The benefits of early mediation

Issue March/April 2018 By Michael A. Zeytoonian
Dispute Resolution Section Review

Before discussing the value of early mediation, let’s start with three questions to ask yourself and discuss with your client about the dispute situation:
1. How quickly does your client need to get the dispute resolved? 
2. Is most of the relevant information needed to resolve this dispute available or ascertainable?
3. Are the parties trustworthy enough and willing to exchange all relevant information voluntarily and without delays? 

If the answer to question 1 above was as soon as possible or in less than six months, and the answers to questions 2 and 3 were both yes, then it’s worthwhile to keep reading about early mediation. This is especially true if preserving the relationship between the disputing parties is important. If your client wants the dispute to drag out over at least two years and you, your client and/or the other side in your dispute prefer to play old school “hide the ball” with what you think is key information and disclose it at that pivotal “Hollywood moment” in your trial, you can stop reading now. But in the interests of informed consent, please do ad-vise your clients that they will be in this litigation for a couple of years or more, they’ll be spending a lot of money on fees and costs, and that the chances of having their “day in court” and seeing that “Hollywood smoking gun moment” in a trial are less than 3 percent.

Here’s some quick general information about mediation. Mediation is an effective way of resolving disputes that are right for mediation. It is a voluntary process in which the parties agree upon a neutral person (usually a lawyer) trained as a mediator to help them, and their lawyers, if they have lawyers, work toward resolving their dispute. The mediator facilitates the negotiation process with the goal of reaching a mutually acceptable settlement. The mediator cannot give either side legal advice and cannot ultimately determine the outcome. There are cases for which a more evaluative-style mediator is better; other cases call for a more facilitative style. Often both are helpful. The dispute is resolved when the parties reach an agreement as to the elements of the settlement, and the terms of their agreement are reduced to a written settlement agreement.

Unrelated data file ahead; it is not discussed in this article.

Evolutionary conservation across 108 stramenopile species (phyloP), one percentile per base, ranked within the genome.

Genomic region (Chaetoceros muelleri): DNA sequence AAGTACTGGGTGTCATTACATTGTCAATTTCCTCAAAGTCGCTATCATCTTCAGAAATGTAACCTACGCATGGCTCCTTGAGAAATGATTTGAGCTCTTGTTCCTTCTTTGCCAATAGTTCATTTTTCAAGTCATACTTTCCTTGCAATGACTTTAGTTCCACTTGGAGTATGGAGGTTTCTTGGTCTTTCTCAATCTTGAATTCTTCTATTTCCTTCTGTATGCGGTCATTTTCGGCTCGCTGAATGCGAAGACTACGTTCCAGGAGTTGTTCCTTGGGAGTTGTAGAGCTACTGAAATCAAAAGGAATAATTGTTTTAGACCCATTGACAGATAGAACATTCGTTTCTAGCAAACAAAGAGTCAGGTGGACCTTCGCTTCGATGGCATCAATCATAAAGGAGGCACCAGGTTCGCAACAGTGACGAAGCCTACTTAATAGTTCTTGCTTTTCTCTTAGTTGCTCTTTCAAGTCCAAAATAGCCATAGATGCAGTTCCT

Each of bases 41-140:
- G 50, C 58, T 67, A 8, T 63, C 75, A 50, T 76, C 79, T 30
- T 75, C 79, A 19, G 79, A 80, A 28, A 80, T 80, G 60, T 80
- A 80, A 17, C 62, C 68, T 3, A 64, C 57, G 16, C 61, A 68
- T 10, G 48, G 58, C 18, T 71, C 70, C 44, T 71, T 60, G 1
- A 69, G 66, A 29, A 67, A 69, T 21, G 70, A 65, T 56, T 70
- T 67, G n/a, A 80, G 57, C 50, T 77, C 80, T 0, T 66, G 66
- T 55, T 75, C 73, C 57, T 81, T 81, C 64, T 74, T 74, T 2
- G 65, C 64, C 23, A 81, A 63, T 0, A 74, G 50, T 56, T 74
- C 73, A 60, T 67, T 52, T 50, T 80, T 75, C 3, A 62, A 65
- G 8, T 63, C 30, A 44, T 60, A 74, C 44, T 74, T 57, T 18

There are different styles of mediating, some variations on the structure and the timing of the mediation. This timing and structure of the mediation is vitally important to the parties, but they are rarely consulted about structure or timing before the mediation takes place. This is where we go back to those initial questions to determine if and when early mediation should be utilized.

The traditional litigation track with mediation at the end

For most lawyers, especially litigators, mediation is part of the litigation process. They see it as a step that follows other procedural steps like the pleadings, discovery and motion practice, but before trial. After these steps are completed, lawyers will often suggest using mediation to settle the case. This is an alternative to going to trial and leaving the matter up to an unpredictable jury to decide. This is often the first time litigators have a meaningful discussion with their clients about the mediation option. By this time, a few things have happened that would also make clients receptive to mediation:
1. The clients, who were probably all pumped up and ready to go to war with the other side when they first came to the lawyers, are now emotionally weary of the matter and don’t want any more of their energies, resources or emotions drained by this process, and want to get it over with;
2. The clients have come to realize that their case was not the ironclad, “slam-dunk” case they thought it was at the beginning;
3. The clients do not want to spend any more time, money and energy on this case, having already spent thousands of dollars and waited two years or more, with trial looming six months or more in the distance that will likely cost thousands more;
4. The clients are concerned about an unpredictable jury deciding this case based on things other than facts and the law that might sway the jury a certain way.